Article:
exterior algebra in a different way. The equations that describe the
group
orbit transform under this correspondence into a collection of
differential
equations and the action of the Lie group on the highest weight vector
gives
solutions of these differential equations. In this way one obtains the
so
called Kadomtsev-Petviashvili hierarchy of differential equations.
We assume some elementary knowledge of group theory and expect that you
know
what the tensor product is of two vector spaces. You do not have to
know
what a Lie algebra or Lie group is. The lectures are more or less
self-contained.

**Lecturers**: Prof. dr. J.J. Duistermaat, dr. J.A.C. Kolk, dr.
J.W. van de Leur

Arrival/Registration/Welcome:
A bed in a double room will be booked for you from Saturday 16 August
until Friday 29 August. You can pick up your key at the University
Museum (address: Lange Nieuwstraat 106, T: 030-2538008) on Saturday or
Sunday between 12.00 and 16.30. If you arrive after 16.30 then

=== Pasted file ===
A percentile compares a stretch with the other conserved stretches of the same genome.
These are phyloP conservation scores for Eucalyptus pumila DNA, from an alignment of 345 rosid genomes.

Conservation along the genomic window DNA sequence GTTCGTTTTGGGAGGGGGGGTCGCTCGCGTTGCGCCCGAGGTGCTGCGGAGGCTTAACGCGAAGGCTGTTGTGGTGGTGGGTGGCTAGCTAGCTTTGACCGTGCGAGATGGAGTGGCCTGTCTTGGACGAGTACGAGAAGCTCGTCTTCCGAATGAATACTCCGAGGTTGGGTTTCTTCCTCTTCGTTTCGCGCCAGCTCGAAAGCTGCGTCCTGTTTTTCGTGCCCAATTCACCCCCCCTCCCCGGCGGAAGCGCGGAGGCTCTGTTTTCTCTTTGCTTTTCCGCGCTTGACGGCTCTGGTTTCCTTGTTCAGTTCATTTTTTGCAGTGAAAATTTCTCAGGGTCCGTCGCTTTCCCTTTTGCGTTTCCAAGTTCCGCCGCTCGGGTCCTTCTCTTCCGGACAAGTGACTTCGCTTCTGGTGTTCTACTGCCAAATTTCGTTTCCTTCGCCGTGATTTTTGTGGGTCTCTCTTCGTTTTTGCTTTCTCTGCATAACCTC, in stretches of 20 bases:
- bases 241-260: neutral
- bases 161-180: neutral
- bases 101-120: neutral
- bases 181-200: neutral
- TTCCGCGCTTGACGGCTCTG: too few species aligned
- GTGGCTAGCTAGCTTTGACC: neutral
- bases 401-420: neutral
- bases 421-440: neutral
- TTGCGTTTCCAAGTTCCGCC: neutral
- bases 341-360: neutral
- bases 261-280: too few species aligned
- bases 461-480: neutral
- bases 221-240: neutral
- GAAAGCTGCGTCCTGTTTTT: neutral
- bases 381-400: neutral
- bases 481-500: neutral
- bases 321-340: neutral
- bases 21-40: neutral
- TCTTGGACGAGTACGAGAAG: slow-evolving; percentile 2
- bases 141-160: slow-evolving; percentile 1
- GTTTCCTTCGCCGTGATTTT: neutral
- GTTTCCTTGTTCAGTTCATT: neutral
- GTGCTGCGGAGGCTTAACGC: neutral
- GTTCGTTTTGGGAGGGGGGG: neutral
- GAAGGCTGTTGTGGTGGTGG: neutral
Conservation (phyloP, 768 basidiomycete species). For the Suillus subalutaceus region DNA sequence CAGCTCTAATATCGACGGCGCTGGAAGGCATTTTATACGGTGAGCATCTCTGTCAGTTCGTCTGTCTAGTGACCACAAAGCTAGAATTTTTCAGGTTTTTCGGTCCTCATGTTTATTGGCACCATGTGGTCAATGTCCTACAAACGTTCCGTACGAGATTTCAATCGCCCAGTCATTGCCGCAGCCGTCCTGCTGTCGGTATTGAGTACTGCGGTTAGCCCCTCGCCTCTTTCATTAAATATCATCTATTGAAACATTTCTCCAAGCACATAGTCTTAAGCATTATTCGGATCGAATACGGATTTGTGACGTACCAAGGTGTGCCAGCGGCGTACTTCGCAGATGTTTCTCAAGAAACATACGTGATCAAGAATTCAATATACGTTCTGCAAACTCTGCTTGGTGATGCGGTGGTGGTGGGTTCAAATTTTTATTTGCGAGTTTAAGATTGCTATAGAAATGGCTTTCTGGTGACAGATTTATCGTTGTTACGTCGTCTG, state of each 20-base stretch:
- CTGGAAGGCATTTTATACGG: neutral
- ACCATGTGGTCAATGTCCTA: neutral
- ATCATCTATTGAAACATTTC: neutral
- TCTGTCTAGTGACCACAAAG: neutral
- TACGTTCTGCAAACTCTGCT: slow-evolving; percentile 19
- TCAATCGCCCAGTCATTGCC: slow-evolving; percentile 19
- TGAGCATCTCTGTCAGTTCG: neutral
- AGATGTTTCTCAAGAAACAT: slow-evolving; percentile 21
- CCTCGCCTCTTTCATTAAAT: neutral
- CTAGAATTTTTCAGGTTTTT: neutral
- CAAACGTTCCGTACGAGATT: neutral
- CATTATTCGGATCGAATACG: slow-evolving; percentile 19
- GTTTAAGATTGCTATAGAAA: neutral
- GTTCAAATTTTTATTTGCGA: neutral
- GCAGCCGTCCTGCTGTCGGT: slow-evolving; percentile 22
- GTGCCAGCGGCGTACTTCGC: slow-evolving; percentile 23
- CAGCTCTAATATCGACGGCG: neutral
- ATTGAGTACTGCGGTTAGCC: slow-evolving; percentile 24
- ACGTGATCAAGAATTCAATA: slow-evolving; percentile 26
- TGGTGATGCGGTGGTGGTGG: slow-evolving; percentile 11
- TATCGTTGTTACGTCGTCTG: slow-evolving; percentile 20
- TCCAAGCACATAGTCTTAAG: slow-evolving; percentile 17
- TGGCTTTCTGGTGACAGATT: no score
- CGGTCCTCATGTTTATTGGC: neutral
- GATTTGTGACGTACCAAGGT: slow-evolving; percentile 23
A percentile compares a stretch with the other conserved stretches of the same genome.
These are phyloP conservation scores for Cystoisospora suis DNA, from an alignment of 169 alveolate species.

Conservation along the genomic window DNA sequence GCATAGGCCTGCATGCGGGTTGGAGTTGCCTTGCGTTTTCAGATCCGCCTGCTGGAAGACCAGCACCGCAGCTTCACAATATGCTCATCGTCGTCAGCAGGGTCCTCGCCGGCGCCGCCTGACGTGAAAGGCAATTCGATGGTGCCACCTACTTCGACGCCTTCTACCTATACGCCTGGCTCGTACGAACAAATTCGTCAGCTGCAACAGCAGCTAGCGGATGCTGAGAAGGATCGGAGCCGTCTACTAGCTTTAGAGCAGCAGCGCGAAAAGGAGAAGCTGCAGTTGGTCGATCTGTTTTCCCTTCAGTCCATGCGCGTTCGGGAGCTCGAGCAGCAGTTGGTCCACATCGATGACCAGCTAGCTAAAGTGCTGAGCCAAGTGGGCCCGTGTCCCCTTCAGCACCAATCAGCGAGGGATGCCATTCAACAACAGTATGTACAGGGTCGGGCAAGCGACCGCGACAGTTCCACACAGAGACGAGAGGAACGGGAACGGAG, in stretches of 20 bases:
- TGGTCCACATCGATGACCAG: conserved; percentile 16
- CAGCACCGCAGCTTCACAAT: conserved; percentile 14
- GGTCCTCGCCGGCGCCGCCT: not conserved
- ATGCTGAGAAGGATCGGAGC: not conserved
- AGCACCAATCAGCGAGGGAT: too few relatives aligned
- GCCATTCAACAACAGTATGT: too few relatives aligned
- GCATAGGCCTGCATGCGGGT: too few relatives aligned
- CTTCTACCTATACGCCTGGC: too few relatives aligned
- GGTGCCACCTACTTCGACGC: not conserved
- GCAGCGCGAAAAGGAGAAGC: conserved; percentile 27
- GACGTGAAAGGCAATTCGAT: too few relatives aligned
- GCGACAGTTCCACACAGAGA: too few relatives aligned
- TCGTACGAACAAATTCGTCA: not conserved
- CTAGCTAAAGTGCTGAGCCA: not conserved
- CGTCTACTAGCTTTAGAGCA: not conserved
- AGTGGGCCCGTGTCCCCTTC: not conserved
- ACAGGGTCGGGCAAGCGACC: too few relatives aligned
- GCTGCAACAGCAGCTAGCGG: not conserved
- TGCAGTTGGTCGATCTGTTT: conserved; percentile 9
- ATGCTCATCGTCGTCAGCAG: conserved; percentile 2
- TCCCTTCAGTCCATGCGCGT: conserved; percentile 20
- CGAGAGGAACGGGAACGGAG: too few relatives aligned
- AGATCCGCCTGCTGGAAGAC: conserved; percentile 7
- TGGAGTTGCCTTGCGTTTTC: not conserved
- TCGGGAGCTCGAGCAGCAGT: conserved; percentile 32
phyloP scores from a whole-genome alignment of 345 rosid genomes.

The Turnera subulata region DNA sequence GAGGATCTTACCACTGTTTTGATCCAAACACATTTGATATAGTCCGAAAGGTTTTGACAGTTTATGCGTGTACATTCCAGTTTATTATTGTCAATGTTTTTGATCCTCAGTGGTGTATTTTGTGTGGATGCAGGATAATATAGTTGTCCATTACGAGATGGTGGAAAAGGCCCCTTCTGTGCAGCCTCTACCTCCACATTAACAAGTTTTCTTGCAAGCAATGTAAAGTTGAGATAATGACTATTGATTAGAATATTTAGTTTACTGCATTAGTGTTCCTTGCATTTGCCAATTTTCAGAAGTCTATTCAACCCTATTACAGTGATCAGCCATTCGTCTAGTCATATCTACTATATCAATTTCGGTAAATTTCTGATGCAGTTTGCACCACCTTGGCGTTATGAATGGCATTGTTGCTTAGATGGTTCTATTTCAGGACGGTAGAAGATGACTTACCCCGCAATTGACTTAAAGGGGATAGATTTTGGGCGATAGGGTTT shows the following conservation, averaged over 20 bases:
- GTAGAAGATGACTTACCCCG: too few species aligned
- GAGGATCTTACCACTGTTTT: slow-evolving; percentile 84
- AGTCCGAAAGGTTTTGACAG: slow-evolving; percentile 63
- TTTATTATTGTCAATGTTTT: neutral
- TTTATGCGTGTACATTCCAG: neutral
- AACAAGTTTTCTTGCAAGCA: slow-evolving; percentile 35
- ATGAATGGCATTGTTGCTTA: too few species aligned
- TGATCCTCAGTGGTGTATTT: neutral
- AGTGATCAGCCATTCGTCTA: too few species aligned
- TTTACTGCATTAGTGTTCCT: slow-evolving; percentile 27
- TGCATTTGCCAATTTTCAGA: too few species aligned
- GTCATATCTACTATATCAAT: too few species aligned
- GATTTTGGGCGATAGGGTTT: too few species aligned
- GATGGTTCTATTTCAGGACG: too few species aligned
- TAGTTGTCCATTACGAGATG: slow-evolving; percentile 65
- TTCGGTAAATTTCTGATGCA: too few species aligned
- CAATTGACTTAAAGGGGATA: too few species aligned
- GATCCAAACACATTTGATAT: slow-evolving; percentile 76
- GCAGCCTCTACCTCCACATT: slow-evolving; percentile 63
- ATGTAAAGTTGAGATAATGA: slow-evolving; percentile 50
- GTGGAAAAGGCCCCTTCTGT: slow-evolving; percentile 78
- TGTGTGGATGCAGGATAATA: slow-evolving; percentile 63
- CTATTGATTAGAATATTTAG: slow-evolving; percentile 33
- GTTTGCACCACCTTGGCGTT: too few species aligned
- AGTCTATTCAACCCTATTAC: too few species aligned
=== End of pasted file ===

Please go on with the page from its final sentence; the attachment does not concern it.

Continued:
unfortunately you will need to make other arrangements for the night
following your arrival!

Registration will take place on Monday 18 August in the morning
(details follow), in the lecture room (that is, room 611 in the
Mathematics building).

Schedule: TBA

Location: All lectures will
take place in room 611 of the Mathematics building.

Social Activities:

- Mid School Dinner: The USMS hosts a dinner during the weekend of 23 and 24 August.
- The
Erasmus Student Network organises a whole variety of activities in
which you may participate. Check the website
for details.

- It is possible to buy a card allowing access to the sports facilities on the campus. The card costs Eur 12.50 and gives you unrestricted use of the tennis, squash, fitness and beach volleyball facilities at Olympos from 1 July until 1 September.